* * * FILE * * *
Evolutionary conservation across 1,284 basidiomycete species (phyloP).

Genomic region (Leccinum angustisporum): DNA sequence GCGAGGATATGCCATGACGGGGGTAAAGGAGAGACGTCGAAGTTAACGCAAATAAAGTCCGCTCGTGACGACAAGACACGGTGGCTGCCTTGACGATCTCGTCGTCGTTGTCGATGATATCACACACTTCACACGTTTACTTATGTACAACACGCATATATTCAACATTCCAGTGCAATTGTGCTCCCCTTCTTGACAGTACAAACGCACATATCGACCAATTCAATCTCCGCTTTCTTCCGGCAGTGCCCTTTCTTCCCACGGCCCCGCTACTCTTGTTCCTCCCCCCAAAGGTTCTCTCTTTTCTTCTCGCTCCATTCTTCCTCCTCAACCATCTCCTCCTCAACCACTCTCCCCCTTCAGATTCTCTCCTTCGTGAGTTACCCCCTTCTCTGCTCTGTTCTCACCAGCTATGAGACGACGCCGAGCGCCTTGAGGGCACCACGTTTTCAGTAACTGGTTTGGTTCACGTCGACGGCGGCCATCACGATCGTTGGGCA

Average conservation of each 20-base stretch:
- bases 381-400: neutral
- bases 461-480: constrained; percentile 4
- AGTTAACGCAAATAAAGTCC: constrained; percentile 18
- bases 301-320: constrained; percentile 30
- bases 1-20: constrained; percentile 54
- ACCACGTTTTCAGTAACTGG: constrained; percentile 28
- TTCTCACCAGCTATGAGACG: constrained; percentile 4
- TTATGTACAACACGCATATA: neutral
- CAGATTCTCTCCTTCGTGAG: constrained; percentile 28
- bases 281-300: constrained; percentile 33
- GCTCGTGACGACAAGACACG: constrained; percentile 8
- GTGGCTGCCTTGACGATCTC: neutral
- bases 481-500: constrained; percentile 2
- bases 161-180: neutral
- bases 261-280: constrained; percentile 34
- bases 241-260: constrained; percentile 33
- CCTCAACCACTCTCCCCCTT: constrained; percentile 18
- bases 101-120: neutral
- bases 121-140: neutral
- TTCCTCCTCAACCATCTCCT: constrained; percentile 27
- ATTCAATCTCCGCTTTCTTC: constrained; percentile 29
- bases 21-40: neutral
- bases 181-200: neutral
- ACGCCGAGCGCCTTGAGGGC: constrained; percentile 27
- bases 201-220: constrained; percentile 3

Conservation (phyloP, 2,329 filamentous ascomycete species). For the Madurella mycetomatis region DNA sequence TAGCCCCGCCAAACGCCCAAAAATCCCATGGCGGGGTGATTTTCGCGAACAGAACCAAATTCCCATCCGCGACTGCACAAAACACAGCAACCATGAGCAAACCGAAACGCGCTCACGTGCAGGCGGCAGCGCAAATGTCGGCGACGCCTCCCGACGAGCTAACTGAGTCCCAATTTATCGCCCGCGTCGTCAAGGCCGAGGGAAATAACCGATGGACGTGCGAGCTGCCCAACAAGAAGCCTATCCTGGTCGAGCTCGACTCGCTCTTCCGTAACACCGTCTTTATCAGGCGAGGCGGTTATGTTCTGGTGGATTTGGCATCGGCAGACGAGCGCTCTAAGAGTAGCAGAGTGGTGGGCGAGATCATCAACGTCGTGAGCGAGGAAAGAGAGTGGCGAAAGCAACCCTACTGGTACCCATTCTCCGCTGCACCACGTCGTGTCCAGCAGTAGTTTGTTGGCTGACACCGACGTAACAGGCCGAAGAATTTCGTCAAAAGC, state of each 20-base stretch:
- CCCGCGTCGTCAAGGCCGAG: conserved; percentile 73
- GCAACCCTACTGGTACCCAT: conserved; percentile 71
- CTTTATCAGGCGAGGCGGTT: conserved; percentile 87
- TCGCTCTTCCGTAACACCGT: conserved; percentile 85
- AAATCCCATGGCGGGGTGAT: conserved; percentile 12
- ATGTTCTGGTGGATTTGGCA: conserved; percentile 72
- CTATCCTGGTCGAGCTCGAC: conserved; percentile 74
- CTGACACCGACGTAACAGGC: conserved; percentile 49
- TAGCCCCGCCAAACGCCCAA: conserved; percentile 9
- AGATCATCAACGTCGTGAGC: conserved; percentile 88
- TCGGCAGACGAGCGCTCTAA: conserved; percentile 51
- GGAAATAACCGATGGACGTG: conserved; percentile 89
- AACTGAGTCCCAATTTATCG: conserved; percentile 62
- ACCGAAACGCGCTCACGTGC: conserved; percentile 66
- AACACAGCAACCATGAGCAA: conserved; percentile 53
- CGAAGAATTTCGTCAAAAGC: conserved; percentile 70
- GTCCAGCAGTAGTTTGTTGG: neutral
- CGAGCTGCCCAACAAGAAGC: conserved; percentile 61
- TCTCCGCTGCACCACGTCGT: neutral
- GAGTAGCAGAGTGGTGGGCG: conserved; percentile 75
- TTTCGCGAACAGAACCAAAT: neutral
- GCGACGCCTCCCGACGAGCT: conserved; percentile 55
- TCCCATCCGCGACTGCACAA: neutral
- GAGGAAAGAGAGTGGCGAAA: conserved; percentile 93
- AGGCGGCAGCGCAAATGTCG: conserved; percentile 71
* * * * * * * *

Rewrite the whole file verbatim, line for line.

Evolutionary conservation across 1,284 basidiomycete species (phyloP).

Genomic region (Leccinum angustisporum): DNA sequence GCGAGGATATGCCATGACGGGGGTAAAGGAGAGACGTCGAAGTTAACGCAAATAAAGTCCGCTCGTGACGACAAGACACGGTGGCTGCCTTGACGATCTCGTCGTCGTTGTCGATGATATCACACACTTCACACGTTTACTTATGTACAACACGCATATATTCAACATTCCAGTGCAATTGTGCTCCCCTTCTTGACAGTACAAACGCACATATCGACCAATTCAATCTCCGCTTTCTTCCGGCAGTGCCCTTTCTTCCCACGGCCCCGCTACTCTTGTTCCTCCCCCCAAAGGTTCTCTCTTTTCTTCTCGCTCCATTCTTCCTCCTCAACCATCTCCTCCTCAACCACTCTCCCCCTTCAGATTCTCTCCTTCGTGAGTTACCCCCTTCTCTGCTCTGTTCTCACCAGCTATGAGACGACGCCGAGCGCCTTGAGGGCACCACGTTTTCAGTAACTGGTTTGGTTCACGTCGACGGCGGCCATCACGATCGTTGGGCA

Average conservation of each 20-base stretch:
- bases 381-400: neutral
- bases 461-480: constrained; percentile 4
- AGTTAACGCAAATAAAGTCC: constrained; percentile 18
- bases 301-320: constrained; percentile 30
- bases 1-20: constrained; percentile 54
- ACCACGTTTTCAGTAACTGG: constrained; percentile 28
- TTCTCACCAGCTATGAGACG: constrained; percentile 4
- TTATGTACAACACGCATATA: neutral
- CAGATTCTCTCCTTCGTGAG: constrained; percentile 28
- bases 281-300: constrained; percentile 33
- GCTCGTGACGACAAGACACG: constrained; percentile 8
- GTGGCTGCCTTGACGATCTC: neutral
- bases 481-500: constrained; percentile 2
- bases 161-180: neutral
- bases 261-280: constrained; percentile 34
- bases 241-260: constrained; percentile 33
- CCTCAACCACTCTCCCCCTT: constrained; percentile 18
- bases 101-120: neutral
- bases 121-140: neutral
- TTCCTCCTCAACCATCTCCT: constrained; percentile 27
- ATTCAATCTCCGCTTTCTTC: constrained; percentile 29
- bases 21-40: neutral
- bases 181-200: neutral
- ACGCCGAGCGCCTTGAGGGC: constrained; percentile 27
- bases 201-220: constrained; percentile 3

Conservation (phyloP, 2,329 filamentous ascomycete species). For the Madurella mycetomatis region DNA sequence TAGCCCCGCCAAACGCCCAAAAATCCCATGGCGGGGTGATTTTCGCGAACAGAACCAAATTCCCATCCGCGACTGCACAAAACACAGCAACCATGAGCAAACCGAAACGCGCTCACGTGCAGGCGGCAGCGCAAATGTCGGCGACGCCTCCCGACGAGCTAACTGAGTCCCAATTTATCGCCCGCGTCGTCAAGGCCGAGGGAAATAACCGATGGACGTGCGAGCTGCCCAACAAGAAGCCTATCCTGGTCGAGCTCGACTCGCTCTTCCGTAACACCGTCTTTATCAGGCGAGGCGGTTATGTTCTGGTGGATTTGGCATCGGCAGACGAGCGCTCTAAGAGTAGCAGAGTGGTGGGCGAGATCATCAACGTCGTGAGCGAGGAAAGAGAGTGGCGAAAGCAACCCTACTGGTACCCATTCTCCGCTGCACCACGTCGTGTCCAGCAGTAGTTTGTTGGCTGACACCGACGTAACAGGCCGAAGAATTTCGTCAAAAGC, state of each 20-base stretch:
- CCCGCGTCGTCAAGGCCGAG: conserved; percentile 73
- GCAACCCTACTGGTACCCAT: conserved; percentile 71
- CTTTATCAGGCGAGGCGGTT: conserved; percentile 87
- TCGCTCTTCCGTAACACCGT: conserved; percentile 85
- AAATCCCATGGCGGGGTGAT: conserved; percentile 12
- ATGTTCTGGTGGATTTGGCA: conserved; percentile 72
- CTATCCTGGTCGAGCTCGAC: conserved; percentile 74
- CTGACACCGACGTAACAGGC: conserved; percentile 49
- TAGCCCCGCCAAACGCCCAA: conserved; percentile 9
- AGATCATCAACGTCGTGAGC: conserved; percentile 88
- TCGGCAGACGAGCGCTCTAA: conserved; percentile 51
- GGAAATAACCGATGGACGTG: conserved; percentile 89
- AACTGAGTCCCAATTTATCG: conserved; percentile 62
- ACCGAAACGCGCTCACGTGC: conserved; percentile 66
- AACACAGCAACCATGAGCAA: conserved; percentile 53
- CGAAGAATTTCGTCAAAAGC: conserved; percentile 70
- GTCCAGCAGTAGTTTGTTGG: neutral
- CGAGCTGCCCAACAAGAAGC: conserved; percentile 61
- TCTCCGCTGCACCACGTCGT: neutral
- GAGTAGCAGAGTGGTGGGCG: conserved; percentile 75
- TTTCGCGAACAGAACCAAAT: neutral
- GCGACGCCTCCCGACGAGCT: conserved; percentile 55
- TCCCATCCGCGACTGCACAA: neutral
- GAGGAAAGAGAGTGGCGAAA: conserved; percentile 93
- AGGCGGCAGCGCAAATGTCG: conserved; percentile 71